Referring now to FIGS. 1 through 6, the garment 10 is generally of tubular fabric or of flat fabric with a seam (not shown) joined to form a tubular construction. It is preferably knitted material using any convenient knitting pattern or stitch. It has distal ends 15, a central or back region 17 with two lateral, arm accommodating openings 18 through which the arms of the wearer can extend into sleeve regions 16 so that the hands 30 extend beyond the distal ends 15. Each distal end 15 is shaped into a collar 20, so as, when folded over (as seen in FIG. 4 and on the left arm of FIG. 1), to form a wrist engaging cuff 22. When so folded, a portion of the collar 20 covers a flap 25 that has an open mouth 24 to form a pocket. The mouth 24 faces toward the arm accommodating opening 18, but is on the reverse side of the sleeve 16 from the opening 18. A proturberance 26 is formed near the collar 20, but in the sleeve portion 16 of the garment, essentially on the same side as the opening 18. This protuberance 26 acts as a thumb accommodating region when the garment is formed into a mitt as will be now described.

The garment of FIG. 3 may be worn as a scarf in typical fashion or, the wearer, when it is cold and he wishes to keep his arms covered, can extend his arms through the openings 18 and the sleeves 16 so the centre portion 17 covers his back as seen in FIG. 1. In FIG. 1 the left hand thumb protuberance 26 is subjacent the left cuff 22 and hence is not seen, while in the same figure the right arm is shown with the wearer's thumb in the protuberance 26, the collar 20 extending outward and forward as in FIG. 5. The flap 25 which defines a pocket is then pulled forward over the tips of the fingers of the wearer, as shown by the arrow in FIG. 5, and the mitten of FIG. 6 is thus formed. See also FIG. 2.

The variant of FIGS. 5a and 5b is that the base or bottom of the pocket 25 is shown in FIG. 5b as located on the distal end 15 of the collar 20, while in FIG. 5a it is at an intermediate position between the distal end 15 and protuberance 26.

Referring to the preferred embodiment of FIGS. 7 through 12, which respectively correspond to FIGS. 1 through 6, there is here only a single opening 18, rather than two openings, and the pocket formed with the flap 25 is on the opposite side, as at 25', with the base of the pocket at the distal end 15. As best seen in FIGS. 11 and 12, the flap 24' folds over the tips of the fingers, in accordance with arrow 50' of FIG. 11, to come to the closed and overlapping position shown in FIG. 12, the "mouth" of the pocket 25' overlapping the upper or back portions of the fingers as shown. This embodiment is preferred, since the palm of the hand, as illustrated in FIG. 8, is smooth and clean, since the pocket is on the reverse side, i.e. over the knuckles as shown in the left hand arm of that figure, rather than over the internal digits and palm as shown in the equivalent figure, FIG. 2.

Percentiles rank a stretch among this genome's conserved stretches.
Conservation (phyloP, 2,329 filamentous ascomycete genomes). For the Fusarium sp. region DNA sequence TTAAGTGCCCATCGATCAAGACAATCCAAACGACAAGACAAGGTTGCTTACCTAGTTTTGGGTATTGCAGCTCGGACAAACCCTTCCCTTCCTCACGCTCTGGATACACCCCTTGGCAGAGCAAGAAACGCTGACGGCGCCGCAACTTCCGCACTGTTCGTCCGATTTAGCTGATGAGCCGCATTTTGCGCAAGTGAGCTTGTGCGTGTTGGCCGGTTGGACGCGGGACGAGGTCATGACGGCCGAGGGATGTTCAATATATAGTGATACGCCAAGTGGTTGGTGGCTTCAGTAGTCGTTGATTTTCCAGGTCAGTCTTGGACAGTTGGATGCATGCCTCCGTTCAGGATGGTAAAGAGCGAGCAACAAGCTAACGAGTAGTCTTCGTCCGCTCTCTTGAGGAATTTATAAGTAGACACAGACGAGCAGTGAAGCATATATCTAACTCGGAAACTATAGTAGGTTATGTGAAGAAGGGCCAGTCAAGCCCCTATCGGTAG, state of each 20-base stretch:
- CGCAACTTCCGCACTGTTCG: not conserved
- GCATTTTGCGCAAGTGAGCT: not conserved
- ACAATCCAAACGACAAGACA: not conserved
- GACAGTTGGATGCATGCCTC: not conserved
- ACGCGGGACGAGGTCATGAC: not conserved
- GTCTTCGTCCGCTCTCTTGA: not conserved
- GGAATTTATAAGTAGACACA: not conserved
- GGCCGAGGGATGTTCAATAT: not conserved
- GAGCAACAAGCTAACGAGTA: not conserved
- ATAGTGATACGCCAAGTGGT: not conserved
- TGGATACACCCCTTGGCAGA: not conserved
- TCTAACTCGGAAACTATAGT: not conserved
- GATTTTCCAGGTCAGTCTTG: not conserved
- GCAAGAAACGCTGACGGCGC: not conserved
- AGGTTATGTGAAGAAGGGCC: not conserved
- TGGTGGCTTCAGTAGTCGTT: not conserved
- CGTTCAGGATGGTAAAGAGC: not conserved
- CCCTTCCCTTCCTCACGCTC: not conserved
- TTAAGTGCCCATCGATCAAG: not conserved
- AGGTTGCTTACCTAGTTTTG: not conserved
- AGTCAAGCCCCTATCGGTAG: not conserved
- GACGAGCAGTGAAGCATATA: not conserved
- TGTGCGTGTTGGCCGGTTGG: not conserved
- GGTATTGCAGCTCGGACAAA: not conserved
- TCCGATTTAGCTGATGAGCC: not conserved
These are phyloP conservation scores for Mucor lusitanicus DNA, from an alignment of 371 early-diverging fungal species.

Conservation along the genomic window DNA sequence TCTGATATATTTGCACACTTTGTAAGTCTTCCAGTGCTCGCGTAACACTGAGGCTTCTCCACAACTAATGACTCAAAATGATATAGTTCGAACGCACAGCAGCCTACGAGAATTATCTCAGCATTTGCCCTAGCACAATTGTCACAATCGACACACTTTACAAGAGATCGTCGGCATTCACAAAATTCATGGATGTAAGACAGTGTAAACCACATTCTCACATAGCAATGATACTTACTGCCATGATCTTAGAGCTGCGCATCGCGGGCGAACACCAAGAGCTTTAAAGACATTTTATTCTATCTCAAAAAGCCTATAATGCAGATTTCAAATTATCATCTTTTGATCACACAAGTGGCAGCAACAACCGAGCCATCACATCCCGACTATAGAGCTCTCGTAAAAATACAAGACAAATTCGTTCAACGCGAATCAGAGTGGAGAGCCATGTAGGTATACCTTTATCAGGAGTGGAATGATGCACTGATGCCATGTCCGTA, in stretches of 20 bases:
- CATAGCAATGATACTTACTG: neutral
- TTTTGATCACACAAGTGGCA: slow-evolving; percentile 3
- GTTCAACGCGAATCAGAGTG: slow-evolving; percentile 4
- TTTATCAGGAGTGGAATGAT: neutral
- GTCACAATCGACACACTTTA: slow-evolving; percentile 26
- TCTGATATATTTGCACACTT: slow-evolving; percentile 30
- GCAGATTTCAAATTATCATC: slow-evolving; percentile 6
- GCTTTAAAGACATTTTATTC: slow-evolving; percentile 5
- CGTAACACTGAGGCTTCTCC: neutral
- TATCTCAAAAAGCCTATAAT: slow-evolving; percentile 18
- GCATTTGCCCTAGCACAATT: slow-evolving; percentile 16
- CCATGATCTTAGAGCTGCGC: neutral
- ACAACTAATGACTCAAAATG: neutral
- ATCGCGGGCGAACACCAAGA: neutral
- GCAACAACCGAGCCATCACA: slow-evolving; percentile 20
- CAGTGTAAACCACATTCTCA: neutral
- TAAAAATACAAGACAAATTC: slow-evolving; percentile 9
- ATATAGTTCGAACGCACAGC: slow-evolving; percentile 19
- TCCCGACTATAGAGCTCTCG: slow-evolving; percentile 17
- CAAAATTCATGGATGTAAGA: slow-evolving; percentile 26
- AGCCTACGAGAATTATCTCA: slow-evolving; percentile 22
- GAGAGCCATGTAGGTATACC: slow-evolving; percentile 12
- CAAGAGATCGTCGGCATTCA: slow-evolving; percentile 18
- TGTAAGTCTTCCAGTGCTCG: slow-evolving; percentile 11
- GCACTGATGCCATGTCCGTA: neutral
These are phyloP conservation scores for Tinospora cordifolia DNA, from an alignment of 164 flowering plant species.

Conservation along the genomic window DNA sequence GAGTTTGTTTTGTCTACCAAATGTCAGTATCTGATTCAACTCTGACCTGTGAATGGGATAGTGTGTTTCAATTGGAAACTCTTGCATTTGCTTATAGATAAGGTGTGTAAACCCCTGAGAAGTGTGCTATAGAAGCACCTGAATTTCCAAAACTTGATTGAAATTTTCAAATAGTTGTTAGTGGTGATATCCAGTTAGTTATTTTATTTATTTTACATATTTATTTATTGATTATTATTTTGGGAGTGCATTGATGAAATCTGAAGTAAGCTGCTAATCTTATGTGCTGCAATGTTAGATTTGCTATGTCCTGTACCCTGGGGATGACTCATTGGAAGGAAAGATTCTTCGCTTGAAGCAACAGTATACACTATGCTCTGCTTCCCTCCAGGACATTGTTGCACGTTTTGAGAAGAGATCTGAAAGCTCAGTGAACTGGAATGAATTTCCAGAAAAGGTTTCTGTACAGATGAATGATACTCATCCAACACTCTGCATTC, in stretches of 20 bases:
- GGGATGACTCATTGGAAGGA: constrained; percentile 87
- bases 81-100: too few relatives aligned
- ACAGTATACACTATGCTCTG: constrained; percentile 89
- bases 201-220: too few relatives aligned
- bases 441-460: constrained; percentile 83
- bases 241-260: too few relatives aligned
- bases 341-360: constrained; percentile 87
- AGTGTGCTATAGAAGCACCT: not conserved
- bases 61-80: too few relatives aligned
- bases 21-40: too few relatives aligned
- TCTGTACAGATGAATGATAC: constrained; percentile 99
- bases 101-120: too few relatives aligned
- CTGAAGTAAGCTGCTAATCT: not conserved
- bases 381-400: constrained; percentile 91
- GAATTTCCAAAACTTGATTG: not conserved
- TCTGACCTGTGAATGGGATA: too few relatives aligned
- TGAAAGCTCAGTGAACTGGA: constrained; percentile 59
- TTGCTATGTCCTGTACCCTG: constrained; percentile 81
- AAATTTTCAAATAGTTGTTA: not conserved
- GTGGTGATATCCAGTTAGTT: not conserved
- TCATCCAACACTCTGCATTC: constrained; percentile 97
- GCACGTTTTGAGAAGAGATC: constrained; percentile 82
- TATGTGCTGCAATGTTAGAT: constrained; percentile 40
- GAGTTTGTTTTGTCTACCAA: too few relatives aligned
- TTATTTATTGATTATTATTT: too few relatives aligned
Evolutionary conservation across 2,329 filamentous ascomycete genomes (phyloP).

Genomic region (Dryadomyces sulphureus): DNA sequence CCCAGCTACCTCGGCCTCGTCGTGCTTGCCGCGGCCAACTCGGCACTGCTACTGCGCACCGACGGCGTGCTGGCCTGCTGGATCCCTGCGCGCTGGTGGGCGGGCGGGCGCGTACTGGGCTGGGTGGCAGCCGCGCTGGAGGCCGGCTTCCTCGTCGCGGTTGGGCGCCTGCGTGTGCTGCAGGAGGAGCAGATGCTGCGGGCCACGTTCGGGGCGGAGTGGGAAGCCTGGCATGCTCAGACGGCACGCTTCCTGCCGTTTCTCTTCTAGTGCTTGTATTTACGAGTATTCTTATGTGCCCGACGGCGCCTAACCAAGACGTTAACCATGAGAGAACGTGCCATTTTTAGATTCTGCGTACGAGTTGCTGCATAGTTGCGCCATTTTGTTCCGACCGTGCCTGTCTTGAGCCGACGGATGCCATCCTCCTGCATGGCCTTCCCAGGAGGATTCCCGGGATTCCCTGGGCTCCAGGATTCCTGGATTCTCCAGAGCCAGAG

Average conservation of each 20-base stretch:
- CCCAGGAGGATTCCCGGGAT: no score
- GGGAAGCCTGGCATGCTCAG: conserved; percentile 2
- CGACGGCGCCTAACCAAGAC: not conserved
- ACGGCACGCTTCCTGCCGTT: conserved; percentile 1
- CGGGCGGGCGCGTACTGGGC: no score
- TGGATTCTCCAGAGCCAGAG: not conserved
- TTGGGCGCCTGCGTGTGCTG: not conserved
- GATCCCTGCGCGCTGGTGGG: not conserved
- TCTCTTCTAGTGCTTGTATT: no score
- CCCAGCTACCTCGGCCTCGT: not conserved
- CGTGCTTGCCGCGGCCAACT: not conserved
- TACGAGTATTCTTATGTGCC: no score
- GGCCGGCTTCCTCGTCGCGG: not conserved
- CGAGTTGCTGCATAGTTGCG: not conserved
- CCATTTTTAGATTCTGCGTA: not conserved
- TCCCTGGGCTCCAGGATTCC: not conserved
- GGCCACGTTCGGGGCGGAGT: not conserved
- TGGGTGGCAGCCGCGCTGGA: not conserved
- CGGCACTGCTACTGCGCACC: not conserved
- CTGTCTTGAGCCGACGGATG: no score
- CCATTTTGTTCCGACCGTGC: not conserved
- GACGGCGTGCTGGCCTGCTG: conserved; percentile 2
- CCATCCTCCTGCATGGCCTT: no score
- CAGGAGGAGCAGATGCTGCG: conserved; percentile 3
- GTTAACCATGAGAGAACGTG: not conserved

Referring to FIG. 9, section lines XIIIa--XIIIa, XIIIc--XIIIc and XIIId--XIIId illustrate that the back portion 17 may be eliminated, thereby providing two discreet sleeves 16 or cuffs, one for each arm, each section being of various possible sleeve lengths.

FIGS. 13a and b illustrate an armpit length sleeve with convertible mitt, converting in the fashion illustrated in FIGS. 7 through 12. In this case the proximate end is spaced from the protuberance a distance of about seven times the distance from the protuberance to the distal end.

FIG. 13c illustrates a glove sleeve, while FIG. 13d illustrates a short length sleeve 16s and a midlength sleeve 16m with the pocket 25' of the preferred embodiment. In these respective cases the proximate end is spaced from the protuberance either a distance no greater than the distance from the protuberance to the distal end, or a distance between one and three times the distance from the protuberance to the distal end. In these references to distances from the protuberance, such distances are measured from the base of such protuberance where it joins the remainder of the fabric.